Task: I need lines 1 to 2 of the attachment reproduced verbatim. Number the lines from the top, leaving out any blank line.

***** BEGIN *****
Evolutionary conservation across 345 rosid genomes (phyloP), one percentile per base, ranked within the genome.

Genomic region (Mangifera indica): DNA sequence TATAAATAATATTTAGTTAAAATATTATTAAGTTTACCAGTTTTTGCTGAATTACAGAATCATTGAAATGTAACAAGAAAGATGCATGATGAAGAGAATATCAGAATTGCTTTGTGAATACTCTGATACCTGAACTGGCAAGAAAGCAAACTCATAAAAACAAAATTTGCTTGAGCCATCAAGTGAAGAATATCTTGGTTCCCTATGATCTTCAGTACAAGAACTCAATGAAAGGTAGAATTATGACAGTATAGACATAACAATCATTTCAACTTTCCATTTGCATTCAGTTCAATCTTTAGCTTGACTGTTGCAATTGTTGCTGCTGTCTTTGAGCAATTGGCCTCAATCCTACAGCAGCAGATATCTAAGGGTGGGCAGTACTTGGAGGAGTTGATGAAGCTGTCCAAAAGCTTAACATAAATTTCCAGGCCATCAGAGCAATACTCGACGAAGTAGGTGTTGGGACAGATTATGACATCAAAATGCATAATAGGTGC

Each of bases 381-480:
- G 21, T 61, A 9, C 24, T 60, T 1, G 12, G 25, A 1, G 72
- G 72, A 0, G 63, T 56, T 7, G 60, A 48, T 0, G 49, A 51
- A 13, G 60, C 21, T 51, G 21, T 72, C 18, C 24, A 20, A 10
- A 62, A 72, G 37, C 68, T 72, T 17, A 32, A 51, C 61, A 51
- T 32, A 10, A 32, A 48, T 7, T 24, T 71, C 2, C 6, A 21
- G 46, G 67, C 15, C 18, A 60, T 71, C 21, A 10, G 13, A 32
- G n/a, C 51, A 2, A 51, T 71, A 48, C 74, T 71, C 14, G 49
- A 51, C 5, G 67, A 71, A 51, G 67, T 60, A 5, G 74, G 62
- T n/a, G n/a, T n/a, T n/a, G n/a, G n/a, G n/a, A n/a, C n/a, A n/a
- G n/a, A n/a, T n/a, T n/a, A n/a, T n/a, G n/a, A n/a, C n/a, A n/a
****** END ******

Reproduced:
Evolutionary conservation across 345 rosid genomes (phyloP), one percentile per base, ranked within the genome.

Genomic region (Mangifera indica): DNA sequence TATAAATAATATTTAGTTAAAATATTATTAAGTTTACCAGTTTTTGCTGAATTACAGAATCATTGAAATGTAACAAGAAAGATGCATGATGAAGAGAATATCAGAATTGCTTTGTGAATACTCTGATACCTGAACTGGCAAGAAAGCAAACTCATAAAAACAAAATTTGCTTGAGCCATCAAGTGAAGAATATCTTGGTTCCCTATGATCTTCAGTACAAGAACTCAATGAAAGGTAGAATTATGACAGTATAGACATAACAATCATTTCAACTTTCCATTTGCATTCAGTTCAATCTTTAGCTTGACTGTTGCAATTGTTGCTGCTGTCTTTGAGCAATTGGCCTCAATCCTACAGCAGCAGATATCTAAGGGTGGGCAGTACTTGGAGGAGTTGATGAAGCTGTCCAAAAGCTTAACATAAATTTCCAGGCCATCAGAGCAATACTCGACGAAGTAGGTGTTGGGACAGATTATGACATCAAAATGCATAATAGGTGC